The suspension of any Model T Ford consists of a transverse leaf spring mounted above each of the axles. It is a pretty simple arrangement, which Henry Ford called his “three point” suspension system. This was superior to the common semi – elliptical setup used on most cars of the day because it allowed a Model T’s suspension to pivot significantly on the fore / aft axis, allowing the car to have both traction and control over very uneven terrain. Roads in the days of the Model T Ford were generally bad, unpaved, muddy, and full of deep ruts.
The rear leaf springs used on the Model T evolved over the years as most parts of the car did. Here is a brief (but not comprehensive) overview of the rear spring changes over the production run.
1909 – 1912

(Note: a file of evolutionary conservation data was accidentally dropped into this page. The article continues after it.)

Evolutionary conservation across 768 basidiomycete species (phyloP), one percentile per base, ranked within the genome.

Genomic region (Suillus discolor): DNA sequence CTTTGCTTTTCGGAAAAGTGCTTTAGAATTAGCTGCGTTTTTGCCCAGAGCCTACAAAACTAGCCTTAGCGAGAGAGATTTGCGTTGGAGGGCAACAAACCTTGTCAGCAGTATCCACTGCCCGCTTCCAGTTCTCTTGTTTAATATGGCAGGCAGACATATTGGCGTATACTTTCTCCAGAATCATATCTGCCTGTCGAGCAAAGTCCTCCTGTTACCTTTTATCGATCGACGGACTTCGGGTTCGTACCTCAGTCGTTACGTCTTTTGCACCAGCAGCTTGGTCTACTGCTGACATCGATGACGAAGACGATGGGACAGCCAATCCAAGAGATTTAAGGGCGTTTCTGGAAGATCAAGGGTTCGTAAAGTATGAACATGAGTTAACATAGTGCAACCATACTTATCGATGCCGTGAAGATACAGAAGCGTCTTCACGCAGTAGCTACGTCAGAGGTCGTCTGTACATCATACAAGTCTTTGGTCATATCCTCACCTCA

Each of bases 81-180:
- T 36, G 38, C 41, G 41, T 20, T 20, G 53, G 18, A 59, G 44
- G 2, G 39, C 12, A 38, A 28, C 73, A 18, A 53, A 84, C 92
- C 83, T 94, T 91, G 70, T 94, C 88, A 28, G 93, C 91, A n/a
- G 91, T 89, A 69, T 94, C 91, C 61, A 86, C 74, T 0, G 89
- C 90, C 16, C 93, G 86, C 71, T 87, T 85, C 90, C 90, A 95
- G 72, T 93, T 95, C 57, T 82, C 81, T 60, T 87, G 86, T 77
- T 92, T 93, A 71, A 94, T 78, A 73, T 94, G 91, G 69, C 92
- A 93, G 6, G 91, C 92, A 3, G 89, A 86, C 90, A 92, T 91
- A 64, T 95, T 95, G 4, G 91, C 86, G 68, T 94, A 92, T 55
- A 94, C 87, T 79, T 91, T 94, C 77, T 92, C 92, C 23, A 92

Eight leaves (all body styles except runabout / torpedo / roadster)
Seven leaves – roadster, runabout, torpedo. End bushings either brass or bronze.
All springs were “taper leaf” design. This was a carry over from springs designed for horse drawn carriages. All but the main two leaves were ground both on a radius and to a graceful end for appearance sake.
Springs were clamped at each end with a bolt securing each the clamps. Several clamp designs were used depending on the spring manufacturer.
1913 – 1917
Springs continued in the same general design but were less carefully ground and somewhat less dainty appearing because they were not ground as much. End bushings were changed to less expensive and better wearing steel. In 1916 model year the spring oilers were deleted from the spring shackle, and a hole drilled through each main leaf and bushing to allow oil to be added (it never was by most owners).
1918 – 27
The taper leaf design was eliminated in favor of leafs that were simply cut off on the ends. A 9 leaf spring was added for sedans. Runabout springs became 6 leaf in 1920. Beginning in 1925 the new Roadster Pickup body style also used the 9 leaf spring.
In this issue of Model T Ford Fix we disassemble the rear leaf spring and rebuild it for best handling and ride quality.